How can I be the person I want to be when I’m stuck in a job I hate? How is it possible to stay present in an era of nearly constant distractions? Can I pick someone up at a bar or club and still call myself spiritual?
This nitty-gritty guide to life for the spiritual-but-not-necessarily-religious uses Buddhist teachings to answer those burning questions and a host of others related to going out, relationships, work, and social action. Based on Lodro Rinzler’s popular advice columns, Walk Like a Buddha offers wisdom that can be applied to just the sort of dilemmas that tend to arise for anyone making even a modest attempt to walk like a Buddha—that is, to live with honesty, wisdom, and compassion in the face of whatever life surprises you with.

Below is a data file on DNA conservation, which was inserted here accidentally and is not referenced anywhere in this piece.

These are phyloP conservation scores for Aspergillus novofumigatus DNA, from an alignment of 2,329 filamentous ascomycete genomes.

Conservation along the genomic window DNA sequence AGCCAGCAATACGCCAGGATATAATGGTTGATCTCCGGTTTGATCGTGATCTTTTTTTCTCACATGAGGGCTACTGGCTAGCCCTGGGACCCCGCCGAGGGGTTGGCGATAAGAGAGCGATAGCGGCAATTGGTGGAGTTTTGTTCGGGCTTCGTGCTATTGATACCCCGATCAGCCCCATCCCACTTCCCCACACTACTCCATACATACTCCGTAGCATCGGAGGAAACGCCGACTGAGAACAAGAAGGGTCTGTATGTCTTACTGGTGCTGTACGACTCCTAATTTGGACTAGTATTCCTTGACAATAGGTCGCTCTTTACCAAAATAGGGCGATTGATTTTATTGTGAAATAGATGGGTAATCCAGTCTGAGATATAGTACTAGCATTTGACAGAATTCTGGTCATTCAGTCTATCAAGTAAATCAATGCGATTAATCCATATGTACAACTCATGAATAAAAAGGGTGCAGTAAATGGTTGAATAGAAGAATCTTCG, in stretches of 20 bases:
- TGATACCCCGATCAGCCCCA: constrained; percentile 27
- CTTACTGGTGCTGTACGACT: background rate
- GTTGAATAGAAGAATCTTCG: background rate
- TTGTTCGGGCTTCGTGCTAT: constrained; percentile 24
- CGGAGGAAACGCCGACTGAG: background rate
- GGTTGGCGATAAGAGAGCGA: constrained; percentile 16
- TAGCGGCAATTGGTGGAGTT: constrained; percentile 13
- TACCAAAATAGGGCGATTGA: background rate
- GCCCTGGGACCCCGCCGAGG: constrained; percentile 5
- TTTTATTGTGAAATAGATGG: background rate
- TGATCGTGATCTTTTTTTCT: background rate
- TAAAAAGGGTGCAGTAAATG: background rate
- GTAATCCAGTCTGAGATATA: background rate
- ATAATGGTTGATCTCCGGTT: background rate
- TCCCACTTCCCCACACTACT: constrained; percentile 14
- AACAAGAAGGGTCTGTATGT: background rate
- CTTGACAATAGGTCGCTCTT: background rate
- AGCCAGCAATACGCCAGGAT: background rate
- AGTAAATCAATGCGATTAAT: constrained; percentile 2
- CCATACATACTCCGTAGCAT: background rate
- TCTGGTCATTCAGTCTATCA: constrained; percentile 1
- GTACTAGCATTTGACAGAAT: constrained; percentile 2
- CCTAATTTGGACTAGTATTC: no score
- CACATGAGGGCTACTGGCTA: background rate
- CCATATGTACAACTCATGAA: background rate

Rinzler (The Buddha Walks Into a Bar...) tackles everyday questions of life, responding with Buddhist wisdom and practices. The young Buddhist teacher, who writes a column for the Huffington Post, does not offer a universal answer to the pitfalls of worldly existence but rather engages with real issues asked by his column readers and friends regarding, for example, how much or whether one should drink, and what it means to practice and be mindful while drinking. He also does not shy away from confronting questions about sexuality, self-improvement, and the workplace, reminding readers to be aware in the most frustrating and confusing domains of everyday life. While acknowledging the difficulty of being mindful in these arenas, Rinzler also demonstrates that in ordinary moments, when one does not normally pay attention, one can learn the most about motivations, behaviors, and relationships. Though its title refers to the Buddha, this book is an effective guide for helping readers reevaluate how they live life, disengage the autopilot, and be compassionate to others and themselves.